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[This is kluge.]Where some ideas are stranger than others...

AMAZONS at the Moonspeaker

The Moonspeaker:
Where Some Ideas Are Stranger Than Others...

CHAPTER TWO: LOST AMAZON TRIBES

THE CENTAURS

Scholars have long theorized that the original Centaurs were the bow wielding, horse riding cavalry of the Amazons. So memorable proved their first encounter with them for the Greeks that they entered mythology as nearly divine beings. In a few centuries they had also been all but completely masculinized. Luckily, there is more than this meagre evidence for their origins.

The word 'centaur' itself has proven to be a thorny problem. It is usually translated as meaning a group of one hundred, or perhaps as being worth a hundred men. The difficulty here is that 'cent' means one hundred in Latin, not Greek, and the Greeks called these half horse beings 'Kentauros.' A more accurate translation is one from Classical times mentioned by Robert Graves18, 'those who spear bulls.' The Scott-Liddell Lexicon19 defines taurokentae as 'bull stabbers.' The meaning points to a region around the Black Sea, famous for its devotees to Artemis Tauropolos and as a former centre of the Amazon Nation. In turn, Kallipolis (now Gallipoli) was in the centre of Amazon territory, and considered a 'centaur city.'

What of the fact that some Greek writers took care to speak of 'hippo-kentauros' rather than centaurs in general? Purely mythical centaurs seem to have been any being whose lower body was that of a deer, goat, or other hoofed animal. Embodying both the feral and the tamed in their very bodies, centaurs may have been divine messengers or powerful shamans. Accordingly, they had unnerving control over animals and superhuman talents. A first encounter with mounted warriors with similarly astonishing control over animals, firing arrows farther than any Greek had seen before, returns matters back to the theory first stated.

Many Goddesses with horse heads or horse bodies were also worshipped by the Amazons and their descendants. The horse native to Europe was dedicated to the Goddess Artemis, the primary deity of the Thermodontine Amazons. The artists of Archaic Greece recorded an early version of the story of Perseus' murder of Medusa on an amphora of the 6th or 7th century BCE, and portrayed Medusa, a queen of the Libyan Gorgons, as a centaur. The interests and skills of centaurs also match those of Amazons, their deities, and common activities of priestesses before the takeover by patriarchs. They were excellent archers, able to draw bows that ordinary Greeks could not — derived from the Greek and Roman practice of drawing the bow only to their chests, while Amazons and related tribes like the Sarmatians drew the bow past the ear. Their bows were also often larger, and of a composite type.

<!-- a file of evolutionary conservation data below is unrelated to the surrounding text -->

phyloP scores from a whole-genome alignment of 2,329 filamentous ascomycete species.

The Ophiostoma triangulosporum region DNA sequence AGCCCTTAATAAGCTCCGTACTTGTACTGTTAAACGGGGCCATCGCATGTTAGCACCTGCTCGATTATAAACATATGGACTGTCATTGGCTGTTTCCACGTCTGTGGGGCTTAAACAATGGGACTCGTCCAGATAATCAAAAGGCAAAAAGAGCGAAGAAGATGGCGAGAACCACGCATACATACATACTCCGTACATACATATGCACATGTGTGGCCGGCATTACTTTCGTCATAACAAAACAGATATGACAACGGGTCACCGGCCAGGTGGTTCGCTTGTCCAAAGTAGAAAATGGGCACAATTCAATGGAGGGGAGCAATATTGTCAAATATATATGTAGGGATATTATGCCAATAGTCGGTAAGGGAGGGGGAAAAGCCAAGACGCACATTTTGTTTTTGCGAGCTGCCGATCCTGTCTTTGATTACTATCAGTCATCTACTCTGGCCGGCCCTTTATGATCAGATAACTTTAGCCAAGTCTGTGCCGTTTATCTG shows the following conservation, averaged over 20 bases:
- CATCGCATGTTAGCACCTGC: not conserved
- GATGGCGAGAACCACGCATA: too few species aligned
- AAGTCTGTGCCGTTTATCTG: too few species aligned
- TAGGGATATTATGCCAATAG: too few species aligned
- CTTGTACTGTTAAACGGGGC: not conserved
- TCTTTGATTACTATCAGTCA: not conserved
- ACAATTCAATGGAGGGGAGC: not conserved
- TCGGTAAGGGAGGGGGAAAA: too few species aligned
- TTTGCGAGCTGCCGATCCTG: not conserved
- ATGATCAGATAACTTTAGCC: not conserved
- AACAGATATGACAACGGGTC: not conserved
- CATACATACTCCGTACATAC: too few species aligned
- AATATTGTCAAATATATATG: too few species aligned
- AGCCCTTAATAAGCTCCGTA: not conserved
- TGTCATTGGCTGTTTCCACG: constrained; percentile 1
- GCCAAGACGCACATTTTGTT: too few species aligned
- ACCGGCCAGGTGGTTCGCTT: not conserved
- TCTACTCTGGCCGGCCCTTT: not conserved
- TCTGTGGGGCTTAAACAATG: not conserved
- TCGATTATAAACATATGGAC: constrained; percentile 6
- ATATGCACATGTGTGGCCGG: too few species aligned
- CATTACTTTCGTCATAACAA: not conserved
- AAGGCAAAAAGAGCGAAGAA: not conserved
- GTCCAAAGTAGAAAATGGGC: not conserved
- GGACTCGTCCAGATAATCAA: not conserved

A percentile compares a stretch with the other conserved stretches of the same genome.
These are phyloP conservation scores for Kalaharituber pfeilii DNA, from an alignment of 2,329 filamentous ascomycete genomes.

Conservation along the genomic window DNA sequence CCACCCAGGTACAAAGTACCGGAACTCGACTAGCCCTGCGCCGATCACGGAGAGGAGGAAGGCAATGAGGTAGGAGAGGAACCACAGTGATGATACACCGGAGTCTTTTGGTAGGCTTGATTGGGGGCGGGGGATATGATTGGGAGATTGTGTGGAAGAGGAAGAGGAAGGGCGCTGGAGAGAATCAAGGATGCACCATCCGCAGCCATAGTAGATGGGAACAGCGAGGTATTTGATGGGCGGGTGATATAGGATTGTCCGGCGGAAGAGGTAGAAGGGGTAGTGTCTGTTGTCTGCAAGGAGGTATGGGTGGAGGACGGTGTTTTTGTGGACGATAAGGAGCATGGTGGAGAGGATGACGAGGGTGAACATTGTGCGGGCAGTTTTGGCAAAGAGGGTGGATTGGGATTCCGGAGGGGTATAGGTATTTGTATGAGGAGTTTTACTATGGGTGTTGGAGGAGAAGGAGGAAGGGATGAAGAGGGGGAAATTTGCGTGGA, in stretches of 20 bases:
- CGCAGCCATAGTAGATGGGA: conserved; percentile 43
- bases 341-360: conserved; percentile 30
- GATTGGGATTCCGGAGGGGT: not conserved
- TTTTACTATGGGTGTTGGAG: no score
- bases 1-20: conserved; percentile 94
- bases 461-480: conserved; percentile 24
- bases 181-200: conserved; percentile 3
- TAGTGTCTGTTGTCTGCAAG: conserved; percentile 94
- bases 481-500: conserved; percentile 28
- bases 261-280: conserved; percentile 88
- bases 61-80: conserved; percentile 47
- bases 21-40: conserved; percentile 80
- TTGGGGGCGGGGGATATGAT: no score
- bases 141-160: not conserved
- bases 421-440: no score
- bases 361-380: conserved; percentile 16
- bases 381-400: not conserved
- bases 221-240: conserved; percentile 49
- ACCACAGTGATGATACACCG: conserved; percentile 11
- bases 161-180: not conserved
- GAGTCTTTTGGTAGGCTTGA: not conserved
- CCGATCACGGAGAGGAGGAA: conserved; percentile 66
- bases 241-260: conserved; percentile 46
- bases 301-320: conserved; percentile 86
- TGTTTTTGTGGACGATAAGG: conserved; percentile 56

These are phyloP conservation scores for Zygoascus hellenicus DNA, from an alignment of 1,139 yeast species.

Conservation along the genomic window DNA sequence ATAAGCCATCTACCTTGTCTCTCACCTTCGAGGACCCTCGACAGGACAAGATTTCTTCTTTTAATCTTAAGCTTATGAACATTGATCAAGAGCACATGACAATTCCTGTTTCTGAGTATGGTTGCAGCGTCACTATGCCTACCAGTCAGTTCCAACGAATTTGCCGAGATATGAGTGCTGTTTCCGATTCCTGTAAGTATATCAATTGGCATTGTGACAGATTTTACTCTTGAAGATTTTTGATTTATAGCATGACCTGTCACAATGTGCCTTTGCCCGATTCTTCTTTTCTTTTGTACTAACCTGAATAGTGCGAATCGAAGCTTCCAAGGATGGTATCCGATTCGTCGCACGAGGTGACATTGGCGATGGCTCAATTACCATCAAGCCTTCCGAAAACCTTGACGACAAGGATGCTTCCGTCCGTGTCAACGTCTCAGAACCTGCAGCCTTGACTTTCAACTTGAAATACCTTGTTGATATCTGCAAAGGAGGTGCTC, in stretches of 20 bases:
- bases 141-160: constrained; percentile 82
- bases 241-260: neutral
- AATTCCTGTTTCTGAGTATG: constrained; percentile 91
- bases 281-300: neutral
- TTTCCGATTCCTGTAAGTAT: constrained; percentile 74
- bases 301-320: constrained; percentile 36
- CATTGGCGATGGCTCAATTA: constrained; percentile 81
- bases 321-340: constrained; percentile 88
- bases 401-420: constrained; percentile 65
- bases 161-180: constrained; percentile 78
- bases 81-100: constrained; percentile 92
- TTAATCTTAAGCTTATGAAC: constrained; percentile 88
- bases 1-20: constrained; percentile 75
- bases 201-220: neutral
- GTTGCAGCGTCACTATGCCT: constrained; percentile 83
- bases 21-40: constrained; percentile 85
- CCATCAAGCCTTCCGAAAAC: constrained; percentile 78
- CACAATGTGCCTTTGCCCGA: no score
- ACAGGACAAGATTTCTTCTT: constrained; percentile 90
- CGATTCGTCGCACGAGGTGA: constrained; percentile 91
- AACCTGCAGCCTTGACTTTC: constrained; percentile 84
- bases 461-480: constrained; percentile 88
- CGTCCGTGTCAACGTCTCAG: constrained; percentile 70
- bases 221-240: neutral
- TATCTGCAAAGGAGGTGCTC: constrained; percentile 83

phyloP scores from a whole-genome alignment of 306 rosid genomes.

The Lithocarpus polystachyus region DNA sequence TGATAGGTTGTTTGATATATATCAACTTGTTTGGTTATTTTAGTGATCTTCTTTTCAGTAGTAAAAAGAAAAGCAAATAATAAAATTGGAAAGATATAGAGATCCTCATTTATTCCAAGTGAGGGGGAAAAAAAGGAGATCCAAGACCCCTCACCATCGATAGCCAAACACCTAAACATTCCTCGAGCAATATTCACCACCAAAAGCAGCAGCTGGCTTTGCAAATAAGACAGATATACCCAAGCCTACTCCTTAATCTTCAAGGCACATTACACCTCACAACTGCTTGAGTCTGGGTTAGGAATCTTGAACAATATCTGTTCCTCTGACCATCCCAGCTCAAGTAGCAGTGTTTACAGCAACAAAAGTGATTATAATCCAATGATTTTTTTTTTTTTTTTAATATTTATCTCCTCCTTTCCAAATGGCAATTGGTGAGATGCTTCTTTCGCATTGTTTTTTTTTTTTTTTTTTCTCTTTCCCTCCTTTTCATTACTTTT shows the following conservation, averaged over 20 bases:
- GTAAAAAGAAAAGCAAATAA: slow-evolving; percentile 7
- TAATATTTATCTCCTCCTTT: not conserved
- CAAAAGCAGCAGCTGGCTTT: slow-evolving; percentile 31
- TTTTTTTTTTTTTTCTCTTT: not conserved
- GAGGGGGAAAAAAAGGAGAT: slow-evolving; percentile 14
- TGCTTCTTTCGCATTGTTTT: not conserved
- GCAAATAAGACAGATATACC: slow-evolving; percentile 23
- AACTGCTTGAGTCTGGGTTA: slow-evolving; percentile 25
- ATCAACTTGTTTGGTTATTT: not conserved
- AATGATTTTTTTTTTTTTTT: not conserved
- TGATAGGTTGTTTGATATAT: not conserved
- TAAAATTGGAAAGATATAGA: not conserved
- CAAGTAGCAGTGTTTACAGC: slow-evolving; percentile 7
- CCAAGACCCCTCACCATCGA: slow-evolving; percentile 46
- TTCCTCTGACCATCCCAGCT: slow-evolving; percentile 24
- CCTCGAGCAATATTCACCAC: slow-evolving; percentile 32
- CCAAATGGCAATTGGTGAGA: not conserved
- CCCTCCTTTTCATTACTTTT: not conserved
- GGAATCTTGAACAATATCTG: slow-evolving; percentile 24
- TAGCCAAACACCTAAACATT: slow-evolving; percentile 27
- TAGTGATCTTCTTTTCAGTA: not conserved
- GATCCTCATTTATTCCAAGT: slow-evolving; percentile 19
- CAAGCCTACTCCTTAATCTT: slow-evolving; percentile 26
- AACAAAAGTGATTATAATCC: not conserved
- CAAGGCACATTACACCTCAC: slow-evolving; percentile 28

Centaurs were eerily accurate prophets, especially the few female centaurs known to the Greeks, exemplified by Melanippe 'black mare' and Okyrrhoe 'swift flowing', daughter of Chariklo 'graceful bloom.' Melanippe was so hated and feared by the Greek gods they attempted to destroy her. Artemis saved her by making her into a constellation, today called Sagittarius. Female prophets were commonly treated badly in ancient Greece, until only at Delphi and Dodona did they play any role at all, and that much reduced.

The Centaurs were magical shapeshifters, suggesting shamanic trances and the use of animal masks. Violent men the Classical Greeks considered heroes almost invariably studied with centaur teachers whom they accidentally killed, just as invariably. It is now recognized that the process of forcing Goddess worshipping peoples underground destroyed a huge body of knowledge, congruent with the centaur reputation for great wisdom. The Dorian Greeks, who may be the main tellers of centaur tales, induced a Dark Age in Greece by violently invading the peninsula. Long after their disappearance into myth, centaurs were so respected that they were called Magnetes 'Great Ones,' a term that has survived in 'magnate,' meaning a privileged landowner.